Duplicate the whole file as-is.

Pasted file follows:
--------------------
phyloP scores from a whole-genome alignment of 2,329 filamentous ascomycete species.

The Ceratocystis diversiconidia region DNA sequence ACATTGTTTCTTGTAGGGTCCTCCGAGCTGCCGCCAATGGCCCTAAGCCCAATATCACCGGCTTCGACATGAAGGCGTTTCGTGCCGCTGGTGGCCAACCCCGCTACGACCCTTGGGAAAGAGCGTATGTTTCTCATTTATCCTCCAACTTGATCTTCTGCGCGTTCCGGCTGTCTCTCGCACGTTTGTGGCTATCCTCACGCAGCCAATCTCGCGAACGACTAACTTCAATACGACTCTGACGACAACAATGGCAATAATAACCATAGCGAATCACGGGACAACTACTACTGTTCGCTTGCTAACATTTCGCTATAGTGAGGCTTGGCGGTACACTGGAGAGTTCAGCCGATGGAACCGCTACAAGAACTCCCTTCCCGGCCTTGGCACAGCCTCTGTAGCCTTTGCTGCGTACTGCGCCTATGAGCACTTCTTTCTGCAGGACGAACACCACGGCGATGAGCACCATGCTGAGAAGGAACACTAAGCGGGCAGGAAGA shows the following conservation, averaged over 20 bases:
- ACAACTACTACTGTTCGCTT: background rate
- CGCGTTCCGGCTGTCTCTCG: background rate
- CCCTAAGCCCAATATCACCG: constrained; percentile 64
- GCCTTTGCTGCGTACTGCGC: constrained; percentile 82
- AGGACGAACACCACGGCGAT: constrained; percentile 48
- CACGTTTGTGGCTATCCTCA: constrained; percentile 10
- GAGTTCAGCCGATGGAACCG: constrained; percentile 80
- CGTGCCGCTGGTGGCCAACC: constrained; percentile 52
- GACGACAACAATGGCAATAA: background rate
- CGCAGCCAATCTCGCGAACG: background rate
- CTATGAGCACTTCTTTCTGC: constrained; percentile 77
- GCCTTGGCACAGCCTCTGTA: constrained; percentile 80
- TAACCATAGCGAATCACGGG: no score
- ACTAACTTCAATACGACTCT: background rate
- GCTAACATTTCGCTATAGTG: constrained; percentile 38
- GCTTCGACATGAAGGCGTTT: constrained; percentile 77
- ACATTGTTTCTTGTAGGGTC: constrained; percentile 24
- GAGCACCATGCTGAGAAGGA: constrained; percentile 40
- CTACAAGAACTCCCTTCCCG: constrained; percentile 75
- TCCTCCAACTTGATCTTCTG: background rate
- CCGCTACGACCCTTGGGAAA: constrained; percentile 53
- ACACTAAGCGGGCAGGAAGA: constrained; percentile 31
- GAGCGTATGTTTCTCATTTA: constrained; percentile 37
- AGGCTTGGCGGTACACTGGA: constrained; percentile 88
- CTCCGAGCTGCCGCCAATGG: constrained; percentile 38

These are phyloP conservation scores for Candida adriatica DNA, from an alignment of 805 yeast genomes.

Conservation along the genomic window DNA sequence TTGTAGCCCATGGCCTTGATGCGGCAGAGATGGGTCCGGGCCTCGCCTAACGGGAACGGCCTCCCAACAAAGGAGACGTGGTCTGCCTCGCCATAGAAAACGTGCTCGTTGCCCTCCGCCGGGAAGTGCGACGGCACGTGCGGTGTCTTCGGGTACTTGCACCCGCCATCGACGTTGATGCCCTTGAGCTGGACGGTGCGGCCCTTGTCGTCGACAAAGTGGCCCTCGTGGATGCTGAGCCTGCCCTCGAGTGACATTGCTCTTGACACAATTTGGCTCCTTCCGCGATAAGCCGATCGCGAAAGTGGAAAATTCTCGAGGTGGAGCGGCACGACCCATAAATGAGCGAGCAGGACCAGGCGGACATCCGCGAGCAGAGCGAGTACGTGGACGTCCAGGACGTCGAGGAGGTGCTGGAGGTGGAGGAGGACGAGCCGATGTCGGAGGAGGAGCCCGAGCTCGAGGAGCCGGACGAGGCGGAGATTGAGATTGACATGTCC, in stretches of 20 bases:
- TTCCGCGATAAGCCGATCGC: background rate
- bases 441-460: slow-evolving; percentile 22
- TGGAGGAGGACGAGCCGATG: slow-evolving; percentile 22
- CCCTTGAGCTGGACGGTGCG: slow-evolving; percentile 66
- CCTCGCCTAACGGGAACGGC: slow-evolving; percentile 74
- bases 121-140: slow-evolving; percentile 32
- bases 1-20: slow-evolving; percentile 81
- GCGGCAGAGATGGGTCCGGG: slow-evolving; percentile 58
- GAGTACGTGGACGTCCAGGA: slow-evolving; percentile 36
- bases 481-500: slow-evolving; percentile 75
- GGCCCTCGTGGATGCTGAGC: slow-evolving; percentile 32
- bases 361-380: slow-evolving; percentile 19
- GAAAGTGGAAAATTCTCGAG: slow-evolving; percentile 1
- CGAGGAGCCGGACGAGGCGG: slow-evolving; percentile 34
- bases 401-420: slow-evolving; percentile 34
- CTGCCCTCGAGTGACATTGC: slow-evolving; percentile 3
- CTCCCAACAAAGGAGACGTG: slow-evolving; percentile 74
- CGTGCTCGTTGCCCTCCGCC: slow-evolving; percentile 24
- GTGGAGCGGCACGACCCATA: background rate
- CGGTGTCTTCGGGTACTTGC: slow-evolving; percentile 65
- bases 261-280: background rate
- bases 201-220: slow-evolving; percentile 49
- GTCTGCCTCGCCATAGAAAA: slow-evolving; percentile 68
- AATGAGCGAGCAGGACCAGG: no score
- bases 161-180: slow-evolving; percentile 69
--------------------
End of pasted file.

phyloP scores from a whole-genome alignment of 2,329 filamentous ascomycete species.

The Ceratocystis diversiconidia region DNA sequence ACATTGTTTCTTGTAGGGTCCTCCGAGCTGCCGCCAATGGCCCTAAGCCCAATATCACCGGCTTCGACATGAAGGCGTTTCGTGCCGCTGGTGGCCAACCCCGCTACGACCCTTGGGAAAGAGCGTATGTTTCTCATTTATCCTCCAACTTGATCTTCTGCGCGTTCCGGCTGTCTCTCGCACGTTTGTGGCTATCCTCACGCAGCCAATCTCGCGAACGACTAACTTCAATACGACTCTGACGACAACAATGGCAATAATAACCATAGCGAATCACGGGACAACTACTACTGTTCGCTTGCTAACATTTCGCTATAGTGAGGCTTGGCGGTACACTGGAGAGTTCAGCCGATGGAACCGCTACAAGAACTCCCTTCCCGGCCTTGGCACAGCCTCTGTAGCCTTTGCTGCGTACTGCGCCTATGAGCACTTCTTTCTGCAGGACGAACACCACGGCGATGAGCACCATGCTGAGAAGGAACACTAAGCGGGCAGGAAGA shows the following conservation, averaged over 20 bases:
- ACAACTACTACTGTTCGCTT: background rate
- CGCGTTCCGGCTGTCTCTCG: background rate
- CCCTAAGCCCAATATCACCG: constrained; percentile 64
- GCCTTTGCTGCGTACTGCGC: constrained; percentile 82
- AGGACGAACACCACGGCGAT: constrained; percentile 48
- CACGTTTGTGGCTATCCTCA: constrained; percentile 10
- GAGTTCAGCCGATGGAACCG: constrained; percentile 80
- CGTGCCGCTGGTGGCCAACC: constrained; percentile 52
- GACGACAACAATGGCAATAA: background rate
- CGCAGCCAATCTCGCGAACG: background rate
- CTATGAGCACTTCTTTCTGC: constrained; percentile 77
- GCCTTGGCACAGCCTCTGTA: constrained; percentile 80
- TAACCATAGCGAATCACGGG: no score
- ACTAACTTCAATACGACTCT: background rate
- GCTAACATTTCGCTATAGTG: constrained; percentile 38
- GCTTCGACATGAAGGCGTTT: constrained; percentile 77
- ACATTGTTTCTTGTAGGGTC: constrained; percentile 24
- GAGCACCATGCTGAGAAGGA: constrained; percentile 40
- CTACAAGAACTCCCTTCCCG: constrained; percentile 75
- TCCTCCAACTTGATCTTCTG: background rate
- CCGCTACGACCCTTGGGAAA: constrained; percentile 53
- ACACTAAGCGGGCAGGAAGA: constrained; percentile 31
- GAGCGTATGTTTCTCATTTA: constrained; percentile 37
- AGGCTTGGCGGTACACTGGA: constrained; percentile 88
- CTCCGAGCTGCCGCCAATGG: constrained; percentile 38

These are phyloP conservation scores for Candida adriatica DNA, from an alignment of 805 yeast genomes.

Conservation along the genomic window DNA sequence TTGTAGCCCATGGCCTTGATGCGGCAGAGATGGGTCCGGGCCTCGCCTAACGGGAACGGCCTCCCAACAAAGGAGACGTGGTCTGCCTCGCCATAGAAAACGTGCTCGTTGCCCTCCGCCGGGAAGTGCGACGGCACGTGCGGTGTCTTCGGGTACTTGCACCCGCCATCGACGTTGATGCCCTTGAGCTGGACGGTGCGGCCCTTGTCGTCGACAAAGTGGCCCTCGTGGATGCTGAGCCTGCCCTCGAGTGACATTGCTCTTGACACAATTTGGCTCCTTCCGCGATAAGCCGATCGCGAAAGTGGAAAATTCTCGAGGTGGAGCGGCACGACCCATAAATGAGCGAGCAGGACCAGGCGGACATCCGCGAGCAGAGCGAGTACGTGGACGTCCAGGACGTCGAGGAGGTGCTGGAGGTGGAGGAGGACGAGCCGATGTCGGAGGAGGAGCCCGAGCTCGAGGAGCCGGACGAGGCGGAGATTGAGATTGACATGTCC, in stretches of 20 bases:
- TTCCGCGATAAGCCGATCGC: background rate
- bases 441-460: slow-evolving; percentile 22
- TGGAGGAGGACGAGCCGATG: slow-evolving; percentile 22
- CCCTTGAGCTGGACGGTGCG: slow-evolving; percentile 66
- CCTCGCCTAACGGGAACGGC: slow-evolving; percentile 74
- bases 121-140: slow-evolving; percentile 32
- bases 1-20: slow-evolving; percentile 81
- GCGGCAGAGATGGGTCCGGG: slow-evolving; percentile 58
- GAGTACGTGGACGTCCAGGA: slow-evolving; percentile 36
- bases 481-500: slow-evolving; percentile 75
- GGCCCTCGTGGATGCTGAGC: slow-evolving; percentile 32
- bases 361-380: slow-evolving; percentile 19
- GAAAGTGGAAAATTCTCGAG: slow-evolving; percentile 1
- CGAGGAGCCGGACGAGGCGG: slow-evolving; percentile 34
- bases 401-420: slow-evolving; percentile 34
- CTGCCCTCGAGTGACATTGC: slow-evolving; percentile 3
- CTCCCAACAAAGGAGACGTG: slow-evolving; percentile 74
- CGTGCTCGTTGCCCTCCGCC: slow-evolving; percentile 24
- GTGGAGCGGCACGACCCATA: background rate
- CGGTGTCTTCGGGTACTTGC: slow-evolving; percentile 65
- bases 261-280: background rate
- bases 201-220: slow-evolving; percentile 49
- GTCTGCCTCGCCATAGAAAA: slow-evolving; percentile 68
- AATGAGCGAGCAGGACCAGG: no score
- bases 161-180: slow-evolving; percentile 69